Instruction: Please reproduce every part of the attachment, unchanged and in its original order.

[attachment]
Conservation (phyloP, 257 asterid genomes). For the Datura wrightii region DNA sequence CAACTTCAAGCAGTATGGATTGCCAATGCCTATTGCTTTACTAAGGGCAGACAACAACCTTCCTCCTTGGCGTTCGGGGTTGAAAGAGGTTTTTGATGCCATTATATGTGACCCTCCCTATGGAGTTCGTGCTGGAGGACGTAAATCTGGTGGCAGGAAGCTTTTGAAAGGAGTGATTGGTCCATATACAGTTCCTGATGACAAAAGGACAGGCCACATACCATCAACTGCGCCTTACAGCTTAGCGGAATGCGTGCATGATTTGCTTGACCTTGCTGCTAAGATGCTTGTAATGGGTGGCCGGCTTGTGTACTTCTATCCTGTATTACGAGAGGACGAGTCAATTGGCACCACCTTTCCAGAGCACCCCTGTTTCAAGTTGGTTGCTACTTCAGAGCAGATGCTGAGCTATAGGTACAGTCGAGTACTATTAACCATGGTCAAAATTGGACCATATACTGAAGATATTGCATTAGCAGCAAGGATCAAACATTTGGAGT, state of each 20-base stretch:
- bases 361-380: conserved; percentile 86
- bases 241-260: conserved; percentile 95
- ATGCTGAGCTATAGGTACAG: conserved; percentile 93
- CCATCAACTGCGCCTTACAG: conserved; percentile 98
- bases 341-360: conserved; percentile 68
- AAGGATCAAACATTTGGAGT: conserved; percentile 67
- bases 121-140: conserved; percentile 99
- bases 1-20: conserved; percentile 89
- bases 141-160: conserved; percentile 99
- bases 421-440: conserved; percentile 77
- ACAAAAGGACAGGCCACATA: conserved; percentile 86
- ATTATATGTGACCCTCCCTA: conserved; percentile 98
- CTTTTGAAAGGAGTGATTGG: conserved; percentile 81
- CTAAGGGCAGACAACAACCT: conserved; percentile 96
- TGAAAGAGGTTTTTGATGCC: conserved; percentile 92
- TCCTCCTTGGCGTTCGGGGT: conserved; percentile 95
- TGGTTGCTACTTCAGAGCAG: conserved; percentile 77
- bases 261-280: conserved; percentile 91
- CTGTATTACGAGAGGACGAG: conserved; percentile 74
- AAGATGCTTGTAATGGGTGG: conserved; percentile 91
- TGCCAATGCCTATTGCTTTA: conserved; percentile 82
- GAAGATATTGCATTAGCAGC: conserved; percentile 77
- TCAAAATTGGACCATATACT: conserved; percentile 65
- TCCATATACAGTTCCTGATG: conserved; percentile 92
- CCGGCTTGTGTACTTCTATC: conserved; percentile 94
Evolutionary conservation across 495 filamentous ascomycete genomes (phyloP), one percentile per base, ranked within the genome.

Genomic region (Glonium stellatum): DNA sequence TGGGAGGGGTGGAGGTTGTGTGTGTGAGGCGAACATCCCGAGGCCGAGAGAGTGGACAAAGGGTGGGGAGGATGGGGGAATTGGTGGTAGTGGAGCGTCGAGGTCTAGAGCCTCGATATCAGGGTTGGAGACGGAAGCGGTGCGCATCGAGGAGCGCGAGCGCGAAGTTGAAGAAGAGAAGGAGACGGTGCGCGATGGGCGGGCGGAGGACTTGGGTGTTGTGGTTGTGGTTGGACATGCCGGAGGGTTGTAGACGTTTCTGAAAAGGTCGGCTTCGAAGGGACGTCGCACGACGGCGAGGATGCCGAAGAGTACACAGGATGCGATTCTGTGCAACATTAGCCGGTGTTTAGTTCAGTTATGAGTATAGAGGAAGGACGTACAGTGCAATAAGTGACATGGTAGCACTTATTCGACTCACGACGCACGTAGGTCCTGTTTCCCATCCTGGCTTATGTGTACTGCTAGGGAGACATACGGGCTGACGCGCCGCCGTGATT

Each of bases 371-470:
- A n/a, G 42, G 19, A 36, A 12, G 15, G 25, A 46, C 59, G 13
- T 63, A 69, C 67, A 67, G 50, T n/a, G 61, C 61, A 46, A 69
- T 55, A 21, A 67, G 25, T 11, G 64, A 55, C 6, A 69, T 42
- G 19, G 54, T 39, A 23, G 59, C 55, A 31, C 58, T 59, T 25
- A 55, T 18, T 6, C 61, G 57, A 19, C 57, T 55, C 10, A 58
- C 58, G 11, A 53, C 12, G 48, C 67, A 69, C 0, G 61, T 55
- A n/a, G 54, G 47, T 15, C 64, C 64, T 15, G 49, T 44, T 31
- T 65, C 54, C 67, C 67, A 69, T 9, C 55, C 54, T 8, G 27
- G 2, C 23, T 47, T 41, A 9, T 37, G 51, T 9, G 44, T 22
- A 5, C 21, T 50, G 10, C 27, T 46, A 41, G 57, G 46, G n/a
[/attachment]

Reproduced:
Conservation (phyloP, 257 asterid genomes). For the Datura wrightii region DNA sequence CAACTTCAAGCAGTATGGATTGCCAATGCCTATTGCTTTACTAAGGGCAGACAACAACCTTCCTCCTTGGCGTTCGGGGTTGAAAGAGGTTTTTGATGCCATTATATGTGACCCTCCCTATGGAGTTCGTGCTGGAGGACGTAAATCTGGTGGCAGGAAGCTTTTGAAAGGAGTGATTGGTCCATATACAGTTCCTGATGACAAAAGGACAGGCCACATACCATCAACTGCGCCTTACAGCTTAGCGGAATGCGTGCATGATTTGCTTGACCTTGCTGCTAAGATGCTTGTAATGGGTGGCCGGCTTGTGTACTTCTATCCTGTATTACGAGAGGACGAGTCAATTGGCACCACCTTTCCAGAGCACCCCTGTTTCAAGTTGGTTGCTACTTCAGAGCAGATGCTGAGCTATAGGTACAGTCGAGTACTATTAACCATGGTCAAAATTGGACCATATACTGAAGATATTGCATTAGCAGCAAGGATCAAACATTTGGAGT, state of each 20-base stretch:
- bases 361-380: conserved; percentile 86
- bases 241-260: conserved; percentile 95
- ATGCTGAGCTATAGGTACAG: conserved; percentile 93
- CCATCAACTGCGCCTTACAG: conserved; percentile 98
- bases 341-360: conserved; percentile 68
- AAGGATCAAACATTTGGAGT: conserved; percentile 67
- bases 121-140: conserved; percentile 99
- bases 1-20: conserved; percentile 89
- bases 141-160: conserved; percentile 99
- bases 421-440: conserved; percentile 77
- ACAAAAGGACAGGCCACATA: conserved; percentile 86
- ATTATATGTGACCCTCCCTA: conserved; percentile 98
- CTTTTGAAAGGAGTGATTGG: conserved; percentile 81
- CTAAGGGCAGACAACAACCT: conserved; percentile 96
- TGAAAGAGGTTTTTGATGCC: conserved; percentile 92
- TCCTCCTTGGCGTTCGGGGT: conserved; percentile 95
- TGGTTGCTACTTCAGAGCAG: conserved; percentile 77
- bases 261-280: conserved; percentile 91
- CTGTATTACGAGAGGACGAG: conserved; percentile 74
- AAGATGCTTGTAATGGGTGG: conserved; percentile 91
- TGCCAATGCCTATTGCTTTA: conserved; percentile 82
- GAAGATATTGCATTAGCAGC: conserved; percentile 77
- TCAAAATTGGACCATATACT: conserved; percentile 65
- TCCATATACAGTTCCTGATG: conserved; percentile 92
- CCGGCTTGTGTACTTCTATC: conserved; percentile 94
Evolutionary conservation across 495 filamentous ascomycete genomes (phyloP), one percentile per base, ranked within the genome.

Genomic region (Glonium stellatum): DNA sequence TGGGAGGGGTGGAGGTTGTGTGTGTGAGGCGAACATCCCGAGGCCGAGAGAGTGGACAAAGGGTGGGGAGGATGGGGGAATTGGTGGTAGTGGAGCGTCGAGGTCTAGAGCCTCGATATCAGGGTTGGAGACGGAAGCGGTGCGCATCGAGGAGCGCGAGCGCGAAGTTGAAGAAGAGAAGGAGACGGTGCGCGATGGGCGGGCGGAGGACTTGGGTGTTGTGGTTGTGGTTGGACATGCCGGAGGGTTGTAGACGTTTCTGAAAAGGTCGGCTTCGAAGGGACGTCGCACGACGGCGAGGATGCCGAAGAGTACACAGGATGCGATTCTGTGCAACATTAGCCGGTGTTTAGTTCAGTTATGAGTATAGAGGAAGGACGTACAGTGCAATAAGTGACATGGTAGCACTTATTCGACTCACGACGCACGTAGGTCCTGTTTCCCATCCTGGCTTATGTGTACTGCTAGGGAGACATACGGGCTGACGCGCCGCCGTGATT

Each of bases 371-470:
- A n/a, G 42, G 19, A 36, A 12, G 15, G 25, A 46, C 59, G 13
- T 63, A 69, C 67, A 67, G 50, T n/a, G 61, C 61, A 46, A 69
- T 55, A 21, A 67, G 25, T 11, G 64, A 55, C 6, A 69, T 42
- G 19, G 54, T 39, A 23, G 59, C 55, A 31, C 58, T 59, T 25
- A 55, T 18, T 6, C 61, G 57, A 19, C 57, T 55, C 10, A 58
- C 58, G 11, A 53, C 12, G 48, C 67, A 69, C 0, G 61, T 55
- A n/a, G 54, G 47, T 15, C 64, C 64, T 15, G 49, T 44, T 31
- T 65, C 54, C 67, C 67, A 69, T 9, C 55, C 54, T 8, G 27
- G 2, C 23, T 47, T 41, A 9, T 37, G 51, T 9, G 44, T 22
- A 5, C 21, T 50, G 10, C 27, T 46, A 41, G 57, G 46, G n/a